Materials:-Indian head, unbleached domestic, or linen;
embroidery cotton.
Cutting:-Cut off selvage and straighten one end by draw-
ing a thread and cutting. Make the luncheon cloth 36 inches
square, or size best suited to needs. Measure from both
straightened edges, draw threads and cut. Make the napkin
15 inches square by measuring, drawing threads and cutting
as described for the luncheon cloth. If colored threads are
to be drawn into the set, this should be done at this point.
Making:-Turn under edges and hem with hemming stitch.
The finished hem may be 1/% or 1/4 inch in width.
Decoration:-Stamp, work design in one corner of napkin
and in each corner of the luncheon cloth.
THE SCHOOL DRESS
It is suggested that the club girl make a one-piece dress.
Materials:-Cotton materials, such as gingham, percale,
chambray, madras, broadcloth, Peter Pan, poplin.







Suggestions for Trimming:-Use a plain material which
matches predominating color of dress. For dark materials,
white makes an attractive trimming, as it tends to brighten
up.
Bias strips piped with material to match the predominating
color in material could be used. There are many braids which
make attractive trimmings.
REMOVAL OF STAINS
Reference: United States Department of Agriculture Thrift
Leaflet No. 6.
CARE OF CLOTHING
It is not enough to know how to make garments and select
clothes that are becoming and suitable. We need also to know
how to repair and care for clothing. We need to form the habit
of taking the proper care of our clothes. Test your habits in
regard to the care of your clothes by answering the following
questions. If you can answer "Yes" to these questions you
may consider that you have formed very good habits.
Do you hang your coats, dresses, and blouses on hangers
as soon as they are taken off?
Do you remove spots and stains as soon as they appear?
Do you mend a rip or tear as soon as it appears?
Do you mend the holes in your stockings by darning?
Do you hang the clothes worn during the day so that they
can air at night?
Do you hang the clothes worn at night so that they can air
during the day?
Do you change your underclothing at least three times a
week?
Do you wear fresh stockings every day ?
Do you keep your shoes repaired as often as necessary ?
Do you keep the clothes in shelves and drawers arranged
in orderly fashion?
Do you keep your clothes brushed and pressed?
Do you keep fasteners sewed on securely?
Do you keep your garments adjusted so that straps and
underwear do not show at the neck? Slips and bloomers do
not show below the dress ?
Do you keep your stockings straight?







Do you keep your hair clean, brushed and nicely arranged?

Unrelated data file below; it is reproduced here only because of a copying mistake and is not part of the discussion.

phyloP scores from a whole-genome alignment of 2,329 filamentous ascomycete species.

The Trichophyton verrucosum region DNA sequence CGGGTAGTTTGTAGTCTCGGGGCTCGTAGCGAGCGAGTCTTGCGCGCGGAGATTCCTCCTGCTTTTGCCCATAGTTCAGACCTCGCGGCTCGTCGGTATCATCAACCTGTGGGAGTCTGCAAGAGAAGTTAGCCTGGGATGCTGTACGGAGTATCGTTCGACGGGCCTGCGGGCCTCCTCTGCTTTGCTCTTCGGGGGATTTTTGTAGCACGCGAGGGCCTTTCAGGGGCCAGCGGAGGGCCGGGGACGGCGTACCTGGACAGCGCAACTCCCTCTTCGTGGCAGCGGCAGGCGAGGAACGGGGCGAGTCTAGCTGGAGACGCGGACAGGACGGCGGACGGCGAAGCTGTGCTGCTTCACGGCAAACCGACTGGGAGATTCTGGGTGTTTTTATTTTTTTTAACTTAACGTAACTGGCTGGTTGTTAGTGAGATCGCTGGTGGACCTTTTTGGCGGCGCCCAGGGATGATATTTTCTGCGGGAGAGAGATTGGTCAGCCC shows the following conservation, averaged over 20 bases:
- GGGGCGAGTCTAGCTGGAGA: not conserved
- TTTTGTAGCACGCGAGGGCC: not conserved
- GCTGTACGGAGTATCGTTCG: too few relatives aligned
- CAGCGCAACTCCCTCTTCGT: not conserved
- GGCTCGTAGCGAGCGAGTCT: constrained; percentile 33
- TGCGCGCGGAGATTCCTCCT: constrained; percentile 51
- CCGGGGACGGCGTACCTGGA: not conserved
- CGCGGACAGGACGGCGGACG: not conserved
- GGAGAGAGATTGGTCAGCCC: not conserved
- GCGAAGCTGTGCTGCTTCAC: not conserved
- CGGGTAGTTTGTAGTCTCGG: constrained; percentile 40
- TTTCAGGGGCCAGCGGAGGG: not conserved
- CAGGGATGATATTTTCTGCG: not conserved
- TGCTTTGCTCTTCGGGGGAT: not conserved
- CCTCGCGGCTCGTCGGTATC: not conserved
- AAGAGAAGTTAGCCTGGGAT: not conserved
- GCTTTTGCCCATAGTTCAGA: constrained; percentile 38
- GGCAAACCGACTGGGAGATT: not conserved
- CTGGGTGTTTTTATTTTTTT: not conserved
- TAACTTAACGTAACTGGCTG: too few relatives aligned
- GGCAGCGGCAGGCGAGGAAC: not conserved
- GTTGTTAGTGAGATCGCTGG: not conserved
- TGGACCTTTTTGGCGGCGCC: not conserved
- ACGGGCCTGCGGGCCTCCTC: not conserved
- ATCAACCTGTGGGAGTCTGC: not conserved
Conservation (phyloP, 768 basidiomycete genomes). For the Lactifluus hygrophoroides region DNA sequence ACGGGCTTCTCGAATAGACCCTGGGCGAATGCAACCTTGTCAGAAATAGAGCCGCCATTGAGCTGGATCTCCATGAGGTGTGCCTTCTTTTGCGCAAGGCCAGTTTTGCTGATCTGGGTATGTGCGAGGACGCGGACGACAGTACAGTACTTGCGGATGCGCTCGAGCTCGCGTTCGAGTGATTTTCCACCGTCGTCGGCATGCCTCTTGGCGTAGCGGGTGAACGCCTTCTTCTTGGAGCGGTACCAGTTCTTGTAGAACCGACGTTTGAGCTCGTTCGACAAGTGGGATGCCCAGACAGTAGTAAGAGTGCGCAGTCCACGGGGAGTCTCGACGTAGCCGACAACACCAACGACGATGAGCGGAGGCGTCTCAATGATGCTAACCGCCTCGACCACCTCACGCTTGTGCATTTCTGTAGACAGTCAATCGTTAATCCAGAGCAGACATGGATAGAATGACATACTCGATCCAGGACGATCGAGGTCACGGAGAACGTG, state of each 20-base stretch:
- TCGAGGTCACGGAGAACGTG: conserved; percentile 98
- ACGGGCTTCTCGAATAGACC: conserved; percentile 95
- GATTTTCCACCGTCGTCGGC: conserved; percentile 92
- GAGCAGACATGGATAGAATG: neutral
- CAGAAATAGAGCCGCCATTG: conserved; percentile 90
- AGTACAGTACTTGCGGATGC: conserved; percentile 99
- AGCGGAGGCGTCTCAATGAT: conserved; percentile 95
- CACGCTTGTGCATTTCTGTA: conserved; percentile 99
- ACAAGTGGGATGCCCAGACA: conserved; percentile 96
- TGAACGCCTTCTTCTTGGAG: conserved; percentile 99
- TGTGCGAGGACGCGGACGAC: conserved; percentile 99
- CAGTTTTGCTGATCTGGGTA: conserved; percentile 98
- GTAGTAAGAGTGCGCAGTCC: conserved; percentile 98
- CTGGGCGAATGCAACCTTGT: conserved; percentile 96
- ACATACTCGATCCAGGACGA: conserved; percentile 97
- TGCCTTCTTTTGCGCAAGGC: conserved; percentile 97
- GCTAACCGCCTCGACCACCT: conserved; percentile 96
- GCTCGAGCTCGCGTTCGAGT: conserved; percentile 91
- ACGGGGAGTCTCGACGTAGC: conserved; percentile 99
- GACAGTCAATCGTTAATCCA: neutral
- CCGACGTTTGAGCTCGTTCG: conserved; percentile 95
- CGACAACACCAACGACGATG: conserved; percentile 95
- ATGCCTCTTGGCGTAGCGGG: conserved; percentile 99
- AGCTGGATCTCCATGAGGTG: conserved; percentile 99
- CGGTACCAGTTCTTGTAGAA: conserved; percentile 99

Do you keep your body clean?
Do you keep your nails nicely manicured ?
Do you protect the dresses and coats that are worn only
occasionally ?
Do you put soiled clothes in their proper container as soon
as they have had a chance to air ?
Do you have a place for every article of clothing?
Do you put shoe trees in your shoes as soon as you take
them off?
Do you clean your hats frequently?
Do you do these things without being reminded?
Pressing:-Sponging and pressing are done to freshen gar-
ments which are not soiled enough to need dry cleaning or
washing. Cotton and linen dresses can be worn for some
time without laundering if they are pressed and occasionally
sponged with clear water.
Silk and rayons must not be pressed with too hot an iron.
Press on the wrong side of the garment.
Wool should be covered with a damp cloth and pressed with
a hot iron until the wool is thoroughly steamed but not dry.
If pressed too dry on the right side, a shine on the goods may
result.
Often wrinkles will shake out of silks and wool garments
if they are hung over a bathtub of steaming hot water. Steam-
ing is all that is necessary for velvet and chiffon.
The Dress Bag:-Dresses and coats that are not in constant
use should be protected from dust, smoke and contact with
other garments. The dress bag should be made of a closely
woven material that will not permit dust and dirt to sift
through. Such materials as percale, cambric, unbleached
muslin, cretonne and Indian head are satisfactory.
Directions for Making.-Make the bag about six inches
longer than the longest garment to be placed inside and from
27 to 30 inches wide. Since most of the materials suitable for
this purpose are made in 36 inch widths, it is an economy to
make two bags, using one and one-half widths for each. There
,are various styles of garment bags, but the ones that are
open through the center lengthwise or along one side are
most convenient. The opening should be finished with snaps.







Care of Stockings:-Select stockings that are durable, and
then take good care of them. Perspiration from the feet
causes the threads to wear quickly. Stockings that are washed
as soon as they are taken off will last longer than if allowed
to dry with the perspiration in them. Use warm soapy water
and rinse well. Do not rub soap on the stockings, as it will
cause them to fade in spots. Do not put silk or wool stockings